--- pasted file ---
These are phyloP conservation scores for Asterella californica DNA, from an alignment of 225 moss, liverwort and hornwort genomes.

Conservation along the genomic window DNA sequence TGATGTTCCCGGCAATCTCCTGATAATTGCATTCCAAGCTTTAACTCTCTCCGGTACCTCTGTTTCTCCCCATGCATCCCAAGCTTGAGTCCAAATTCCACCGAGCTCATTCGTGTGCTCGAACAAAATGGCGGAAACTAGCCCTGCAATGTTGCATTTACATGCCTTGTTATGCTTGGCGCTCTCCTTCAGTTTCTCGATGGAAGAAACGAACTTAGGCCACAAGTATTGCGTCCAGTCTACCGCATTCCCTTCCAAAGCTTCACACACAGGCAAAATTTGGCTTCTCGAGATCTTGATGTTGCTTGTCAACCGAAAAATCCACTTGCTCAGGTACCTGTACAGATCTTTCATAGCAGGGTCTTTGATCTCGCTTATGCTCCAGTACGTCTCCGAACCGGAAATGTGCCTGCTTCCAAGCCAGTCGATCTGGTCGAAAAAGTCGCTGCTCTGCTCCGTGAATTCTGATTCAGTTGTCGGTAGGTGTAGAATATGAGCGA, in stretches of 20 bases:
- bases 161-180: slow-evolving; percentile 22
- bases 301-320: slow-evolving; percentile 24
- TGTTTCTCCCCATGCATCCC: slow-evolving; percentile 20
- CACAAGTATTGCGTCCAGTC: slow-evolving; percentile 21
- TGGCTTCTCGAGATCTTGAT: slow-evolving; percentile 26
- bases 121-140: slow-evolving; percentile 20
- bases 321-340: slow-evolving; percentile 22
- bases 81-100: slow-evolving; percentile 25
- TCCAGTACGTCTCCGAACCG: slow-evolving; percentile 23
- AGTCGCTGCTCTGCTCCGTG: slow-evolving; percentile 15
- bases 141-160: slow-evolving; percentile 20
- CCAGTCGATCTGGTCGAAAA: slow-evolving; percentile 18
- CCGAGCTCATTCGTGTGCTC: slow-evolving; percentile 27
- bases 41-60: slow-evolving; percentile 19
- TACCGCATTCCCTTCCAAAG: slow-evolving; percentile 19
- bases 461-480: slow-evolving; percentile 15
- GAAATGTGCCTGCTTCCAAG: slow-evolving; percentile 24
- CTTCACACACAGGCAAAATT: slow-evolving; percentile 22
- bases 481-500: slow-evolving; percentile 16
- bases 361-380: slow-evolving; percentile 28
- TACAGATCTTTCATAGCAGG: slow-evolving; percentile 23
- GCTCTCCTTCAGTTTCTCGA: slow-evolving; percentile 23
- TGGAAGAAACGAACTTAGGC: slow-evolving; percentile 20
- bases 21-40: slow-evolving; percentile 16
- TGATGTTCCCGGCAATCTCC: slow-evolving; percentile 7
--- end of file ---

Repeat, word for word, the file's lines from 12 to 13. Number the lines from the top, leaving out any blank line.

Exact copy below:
- AGTCGCTGCTCTGCTCCGTG: slow-evolving; percentile 15
- bases 141-160: slow-evolving; percentile 20